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Title: Chronic obstructive pulmonary disease and related phenotypes: polygenic risk scores in population-based and case-control cohorts
Authors: Matthew Moll
Phuwanat Sakornsakolpat
Nick Shrine
Brian D. Hobbs
Dawn L. DeMeo
Catherine John
Anna L. Guyatt
Michael J. McGeachie
Sina A. Gharib
Ma'en Obeidat
Lies Lahousse
Sara R.A. Wijnant
Guy Brusselle
Deborah A. Meyers
Eugene R. Bleecker
Xingnan Li
Ruth Tal-Singer
Ani Manichaikul
Stephen S. Rich
Sungho Won
Woo Jin Kim
Ah Ra Do
George R. Washko
R. Graham Barr
Bruce M. Psaty
Traci M. Bartz
Nadia N. Hansel
Kathleen Barnes
John E. Hokanson
James D. Crapo
David Lynch
Per Bakke
Amund Gulsvik
Ian P. Hall
Louise Wain
María Soler Artigas
Victoria E. Jackson
David P. Strachan
Jennie Hui
Alan L. James
Shona M. Kerr
Ozren Polasek
Veronique Vitart
Jonathan Marten
Igor Rudan
Mika Kähönen
Ida Surakka
Christian Gieger
Stefan Karrasch
Rajesh Rawal
Holger Schulz
Ian J. Deary
Sarah E. Harris
Stefan Enroth
Ulf Gyllensten
Medea Imboden
Nicole M. Probst-Hensch
Terho Lehtimäki
Olli T. Raitakari
Claudia Langenberg
Jian'an Luan
Nick Wareham
Jing Hua Zhao
Caroline Hayward
Alison Murray
David J. Porteous
Blair H. Smith
Marjo Riitta Jarvelin
Matthias Wielscher
Peter K. Joshi
Katherine A. Kentistou
Paul RHJ Timmers
James F. Wilson
James P. Cook
Lars Lind
Anubha Mahajan
Andrew P. Morris
Ralf Ewert
Georg Homuth
Beate Stubbe
Stefan Weiss
Eleftheria Zeggini
Scott T. Weiss
Edwin K. Silverman
Frank Dudbridge
Martin D. Tobin
Michael H. Cho
National Jewish Health
GlaxoSmithKline, USA
University Hospital of Ghent
Universiteit Gent
University of Leicester
Erasmus MC
University of Virginia School of Medicine
Queen's Medical Centre
Universitetet i Bergen
University of Washington School of Medicine
University of Colorado at Denver Anschutz Medical Campus
Columbia University Irving Medical Center
University of Virginia
Kaiser Permanente
Brigham and Women's Hospital
University of Washington, Seattle
Seoul National University
Faculty of Medicine, Siriraj Hospital, Mahidol University
The University of British Columbia
University of Colorado at Denver
The University of Arizona
Glenfield Hospital
Johns Hopkins University
Harvard Medical School
Kangwon National University
Keywords: Medicine
Issue Date: 1-Jul-2020
Citation: The Lancet Respiratory Medicine. Vol.8, No.7 (2020), 696-708
Abstract: © 2020 The Author(s). Published by Elsevier Ltd. This is an Open Access article under the CC BY 4.0 license Background: Genetic factors influence chronic obstructive pulmonary disease (COPD) risk, but the individual variants that have been identified have small effects. We hypothesised that a polygenic risk score using additional variants would predict COPD and associated phenotypes. Methods: We constructed a polygenic risk score using a genome-wide association study of lung function (FEV1 and FEV1/forced vital capacity [FVC]) from the UK Biobank and SpiroMeta. We tested this polygenic risk score in nine cohorts of multiple ethnicities for an association with moderate-to-severe COPD (defined as FEV1/FVC <0·7 and FEV1 <80% of predicted). Associations were tested using logistic regression models, adjusting for age, sex, height, smoking pack-years, and principal components of genetic ancestry. We assessed predictive performance of models by area under the curve. In a subset of studies, we also studied quantitative and qualitative CT imaging phenotypes that reflect parenchymal and airway pathology, and patterns of reduced lung growth. Findings: The polygenic risk score was associated with COPD in European (odds ratio [OR] per SD 1·81 [95% CI 1·74–1·88] and non-European (1·42 [1·34–1·51]) populations. Compared with the first decile, the tenth decile of the polygenic risk score was associated with COPD, with an OR of 7·99 (6·56–9·72) in European ancestry and 4·83 (3·45–6·77) in non-European ancestry cohorts. The polygenic risk score was superior to previously described genetic risk scores and, when combined with clinical risk factors (ie, age, sex, and smoking pack-years), showed improved prediction for COPD compared with a model comprising clinical risk factors alone (AUC 0·80 [0·79–0·81] vs 0·76 [0·75–0·76]). The polygenic risk score was associated with CT imaging phenotypes, including wall area percent, quantitative and qualitative measures of emphysema, local histogram emphysema patterns, and destructive emphysema subtypes. The polygenic risk score was associated with a reduced lung growth pattern. Interpretation: A risk score comprised of genetic variants can identify a small subset of individuals at markedly increased risk for moderate-to-severe COPD, emphysema subtypes associated with cigarette smoking, and patterns of reduced lung growth. Funding: US National Institutes of Health, Wellcome Trust.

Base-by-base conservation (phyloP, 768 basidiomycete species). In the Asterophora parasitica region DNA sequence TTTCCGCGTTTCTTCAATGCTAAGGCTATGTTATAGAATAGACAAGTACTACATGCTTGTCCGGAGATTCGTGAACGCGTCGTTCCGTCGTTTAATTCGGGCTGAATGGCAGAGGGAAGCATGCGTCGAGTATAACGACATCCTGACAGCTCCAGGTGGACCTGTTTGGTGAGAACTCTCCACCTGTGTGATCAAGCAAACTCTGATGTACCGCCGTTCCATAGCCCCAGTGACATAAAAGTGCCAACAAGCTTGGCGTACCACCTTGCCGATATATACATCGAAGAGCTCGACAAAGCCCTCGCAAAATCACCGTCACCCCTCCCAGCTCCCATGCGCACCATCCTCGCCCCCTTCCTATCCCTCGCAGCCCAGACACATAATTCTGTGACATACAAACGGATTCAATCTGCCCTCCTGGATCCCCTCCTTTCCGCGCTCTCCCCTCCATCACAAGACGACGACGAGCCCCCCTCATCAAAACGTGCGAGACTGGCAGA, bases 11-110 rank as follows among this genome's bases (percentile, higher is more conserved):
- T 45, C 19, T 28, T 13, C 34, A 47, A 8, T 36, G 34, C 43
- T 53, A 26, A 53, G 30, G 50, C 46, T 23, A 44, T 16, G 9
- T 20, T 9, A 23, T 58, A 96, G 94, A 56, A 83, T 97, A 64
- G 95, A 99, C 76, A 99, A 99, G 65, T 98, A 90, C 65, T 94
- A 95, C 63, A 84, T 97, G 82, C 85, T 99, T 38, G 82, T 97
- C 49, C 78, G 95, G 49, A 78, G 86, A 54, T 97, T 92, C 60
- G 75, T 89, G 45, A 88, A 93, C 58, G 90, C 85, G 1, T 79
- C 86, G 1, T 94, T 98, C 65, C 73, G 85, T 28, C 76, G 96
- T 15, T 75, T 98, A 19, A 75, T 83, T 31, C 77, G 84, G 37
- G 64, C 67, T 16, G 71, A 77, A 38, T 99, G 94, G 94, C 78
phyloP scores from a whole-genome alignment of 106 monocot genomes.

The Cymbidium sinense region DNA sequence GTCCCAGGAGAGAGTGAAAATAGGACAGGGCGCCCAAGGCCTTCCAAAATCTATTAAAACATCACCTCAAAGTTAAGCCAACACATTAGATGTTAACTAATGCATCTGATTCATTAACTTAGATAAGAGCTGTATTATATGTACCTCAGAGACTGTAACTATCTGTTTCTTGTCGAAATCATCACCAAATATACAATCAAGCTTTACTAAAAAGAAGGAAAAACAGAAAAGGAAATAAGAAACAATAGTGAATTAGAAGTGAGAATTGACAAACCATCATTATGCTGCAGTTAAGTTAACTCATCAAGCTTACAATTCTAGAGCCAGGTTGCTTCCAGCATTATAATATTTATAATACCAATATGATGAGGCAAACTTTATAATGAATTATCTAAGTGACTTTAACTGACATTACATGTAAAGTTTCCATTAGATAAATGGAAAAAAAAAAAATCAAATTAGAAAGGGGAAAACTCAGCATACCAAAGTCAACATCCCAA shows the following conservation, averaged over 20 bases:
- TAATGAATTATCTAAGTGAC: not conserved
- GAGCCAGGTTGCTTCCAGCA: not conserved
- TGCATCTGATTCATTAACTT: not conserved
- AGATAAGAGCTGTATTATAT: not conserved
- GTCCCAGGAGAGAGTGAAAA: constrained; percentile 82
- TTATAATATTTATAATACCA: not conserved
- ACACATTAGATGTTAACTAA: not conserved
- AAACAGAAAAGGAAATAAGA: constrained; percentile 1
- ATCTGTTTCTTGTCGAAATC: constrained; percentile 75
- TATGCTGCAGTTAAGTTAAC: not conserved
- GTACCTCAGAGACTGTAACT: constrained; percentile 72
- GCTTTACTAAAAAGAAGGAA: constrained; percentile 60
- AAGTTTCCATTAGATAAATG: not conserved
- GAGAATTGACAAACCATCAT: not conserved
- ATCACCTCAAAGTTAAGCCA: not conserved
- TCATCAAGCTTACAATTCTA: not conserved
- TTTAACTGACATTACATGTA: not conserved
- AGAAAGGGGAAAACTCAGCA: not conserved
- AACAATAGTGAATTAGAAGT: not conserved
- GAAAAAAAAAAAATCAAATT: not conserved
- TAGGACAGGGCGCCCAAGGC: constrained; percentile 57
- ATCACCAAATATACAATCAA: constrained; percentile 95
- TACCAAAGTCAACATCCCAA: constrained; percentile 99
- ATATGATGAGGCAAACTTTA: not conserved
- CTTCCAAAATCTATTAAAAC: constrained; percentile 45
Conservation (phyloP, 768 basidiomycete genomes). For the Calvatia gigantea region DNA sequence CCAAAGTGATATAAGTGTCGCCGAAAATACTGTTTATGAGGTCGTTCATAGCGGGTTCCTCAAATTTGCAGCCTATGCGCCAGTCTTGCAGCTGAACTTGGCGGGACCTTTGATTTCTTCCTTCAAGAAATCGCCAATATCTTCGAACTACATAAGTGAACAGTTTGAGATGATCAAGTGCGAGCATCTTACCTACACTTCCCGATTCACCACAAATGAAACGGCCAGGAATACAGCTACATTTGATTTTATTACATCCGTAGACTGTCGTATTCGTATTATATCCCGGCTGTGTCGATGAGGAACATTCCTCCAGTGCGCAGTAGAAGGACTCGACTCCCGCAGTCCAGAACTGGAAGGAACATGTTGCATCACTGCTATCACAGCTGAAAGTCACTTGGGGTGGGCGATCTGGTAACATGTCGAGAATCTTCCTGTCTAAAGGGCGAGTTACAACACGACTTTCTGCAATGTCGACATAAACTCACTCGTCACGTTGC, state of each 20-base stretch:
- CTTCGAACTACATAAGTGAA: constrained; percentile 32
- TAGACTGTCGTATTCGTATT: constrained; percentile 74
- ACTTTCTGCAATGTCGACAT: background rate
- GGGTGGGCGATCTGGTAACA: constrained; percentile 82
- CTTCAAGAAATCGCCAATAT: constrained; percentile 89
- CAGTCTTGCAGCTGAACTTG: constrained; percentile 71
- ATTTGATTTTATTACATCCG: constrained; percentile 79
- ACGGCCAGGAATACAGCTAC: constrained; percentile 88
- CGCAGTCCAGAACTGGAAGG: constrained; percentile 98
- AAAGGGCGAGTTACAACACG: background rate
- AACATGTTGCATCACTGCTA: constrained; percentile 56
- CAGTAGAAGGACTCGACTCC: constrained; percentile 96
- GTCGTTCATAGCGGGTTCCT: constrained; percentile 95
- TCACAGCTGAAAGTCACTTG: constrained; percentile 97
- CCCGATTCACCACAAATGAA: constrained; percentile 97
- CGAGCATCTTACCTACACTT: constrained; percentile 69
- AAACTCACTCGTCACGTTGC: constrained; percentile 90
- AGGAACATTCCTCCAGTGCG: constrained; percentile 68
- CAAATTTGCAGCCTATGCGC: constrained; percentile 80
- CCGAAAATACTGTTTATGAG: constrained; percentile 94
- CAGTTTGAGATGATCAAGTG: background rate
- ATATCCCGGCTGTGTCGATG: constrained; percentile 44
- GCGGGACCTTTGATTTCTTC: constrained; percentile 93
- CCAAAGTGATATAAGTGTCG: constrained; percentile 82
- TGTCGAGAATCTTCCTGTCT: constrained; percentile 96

ISSN: 22132619
Appears in Collections:Scopus 2020

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